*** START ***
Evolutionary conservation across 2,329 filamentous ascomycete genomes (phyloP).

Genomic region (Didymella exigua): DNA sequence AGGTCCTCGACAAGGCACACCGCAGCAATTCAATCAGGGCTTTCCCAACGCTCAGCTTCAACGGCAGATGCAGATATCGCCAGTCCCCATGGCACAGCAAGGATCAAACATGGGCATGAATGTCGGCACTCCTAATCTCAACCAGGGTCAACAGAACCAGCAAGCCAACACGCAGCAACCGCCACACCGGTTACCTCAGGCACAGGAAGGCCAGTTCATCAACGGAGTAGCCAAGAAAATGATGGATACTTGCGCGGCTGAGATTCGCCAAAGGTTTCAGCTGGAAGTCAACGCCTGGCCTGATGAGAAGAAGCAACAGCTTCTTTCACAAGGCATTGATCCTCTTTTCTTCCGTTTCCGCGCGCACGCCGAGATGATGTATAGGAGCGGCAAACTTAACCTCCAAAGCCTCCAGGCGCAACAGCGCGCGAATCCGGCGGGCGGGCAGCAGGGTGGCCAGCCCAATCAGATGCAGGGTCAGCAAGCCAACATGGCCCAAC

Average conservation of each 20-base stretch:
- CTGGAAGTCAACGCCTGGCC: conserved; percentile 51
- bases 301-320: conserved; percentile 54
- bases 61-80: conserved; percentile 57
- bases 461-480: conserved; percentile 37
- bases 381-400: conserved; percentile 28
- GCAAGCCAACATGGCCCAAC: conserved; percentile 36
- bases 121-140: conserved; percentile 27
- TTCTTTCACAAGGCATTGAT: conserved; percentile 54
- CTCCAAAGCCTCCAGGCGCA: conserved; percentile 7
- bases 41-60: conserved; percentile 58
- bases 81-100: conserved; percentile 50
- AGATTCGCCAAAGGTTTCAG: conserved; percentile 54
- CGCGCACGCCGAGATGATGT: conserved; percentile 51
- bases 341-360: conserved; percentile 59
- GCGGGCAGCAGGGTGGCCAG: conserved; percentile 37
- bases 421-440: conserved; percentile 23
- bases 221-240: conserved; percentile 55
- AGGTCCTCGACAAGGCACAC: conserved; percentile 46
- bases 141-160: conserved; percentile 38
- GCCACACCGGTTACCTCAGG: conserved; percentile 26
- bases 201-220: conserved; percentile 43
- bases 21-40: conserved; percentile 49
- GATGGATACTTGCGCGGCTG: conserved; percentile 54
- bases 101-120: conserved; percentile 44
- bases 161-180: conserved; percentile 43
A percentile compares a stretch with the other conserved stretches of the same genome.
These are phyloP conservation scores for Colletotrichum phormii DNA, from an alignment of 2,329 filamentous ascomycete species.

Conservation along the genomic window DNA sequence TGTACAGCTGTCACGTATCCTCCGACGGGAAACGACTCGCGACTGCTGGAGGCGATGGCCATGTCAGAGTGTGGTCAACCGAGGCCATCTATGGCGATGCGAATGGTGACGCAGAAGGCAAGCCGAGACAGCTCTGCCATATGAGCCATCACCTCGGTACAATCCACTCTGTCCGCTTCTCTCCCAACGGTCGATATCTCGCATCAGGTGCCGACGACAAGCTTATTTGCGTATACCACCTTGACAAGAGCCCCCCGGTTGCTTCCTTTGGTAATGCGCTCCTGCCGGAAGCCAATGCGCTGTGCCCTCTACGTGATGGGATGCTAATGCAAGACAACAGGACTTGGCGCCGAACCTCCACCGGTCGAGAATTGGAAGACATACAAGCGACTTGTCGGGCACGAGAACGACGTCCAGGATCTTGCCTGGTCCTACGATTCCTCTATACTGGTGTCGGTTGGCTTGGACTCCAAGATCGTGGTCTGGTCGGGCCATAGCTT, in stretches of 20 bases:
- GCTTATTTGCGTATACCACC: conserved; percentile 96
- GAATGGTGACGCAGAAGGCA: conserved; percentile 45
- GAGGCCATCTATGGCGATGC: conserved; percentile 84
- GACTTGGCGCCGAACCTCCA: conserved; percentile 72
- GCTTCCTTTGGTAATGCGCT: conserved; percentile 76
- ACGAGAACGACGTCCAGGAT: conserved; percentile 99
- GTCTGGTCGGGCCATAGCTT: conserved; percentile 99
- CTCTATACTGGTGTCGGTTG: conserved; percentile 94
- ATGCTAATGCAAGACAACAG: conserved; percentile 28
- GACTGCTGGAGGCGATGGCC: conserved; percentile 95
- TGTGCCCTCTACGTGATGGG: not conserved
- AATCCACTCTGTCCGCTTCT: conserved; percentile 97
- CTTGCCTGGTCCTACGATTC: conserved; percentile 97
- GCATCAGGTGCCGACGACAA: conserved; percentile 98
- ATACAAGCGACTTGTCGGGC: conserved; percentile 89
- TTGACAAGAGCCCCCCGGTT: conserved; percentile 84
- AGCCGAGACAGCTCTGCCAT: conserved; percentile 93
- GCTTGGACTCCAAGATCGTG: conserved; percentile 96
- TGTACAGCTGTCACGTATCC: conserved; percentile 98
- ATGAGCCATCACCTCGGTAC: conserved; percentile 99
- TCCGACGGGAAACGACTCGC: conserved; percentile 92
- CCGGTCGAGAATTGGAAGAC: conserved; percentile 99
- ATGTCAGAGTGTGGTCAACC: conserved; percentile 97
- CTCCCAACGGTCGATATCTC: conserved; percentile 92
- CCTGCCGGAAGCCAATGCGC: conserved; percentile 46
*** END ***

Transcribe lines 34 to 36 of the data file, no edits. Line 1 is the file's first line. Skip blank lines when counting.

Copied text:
- GAGGCCATCTATGGCGATGC: conserved; percentile 84
- GACTTGGCGCCGAACCTCCA: conserved; percentile 72
- GCTTCCTTTGGTAATGCGCT: conserved; percentile 76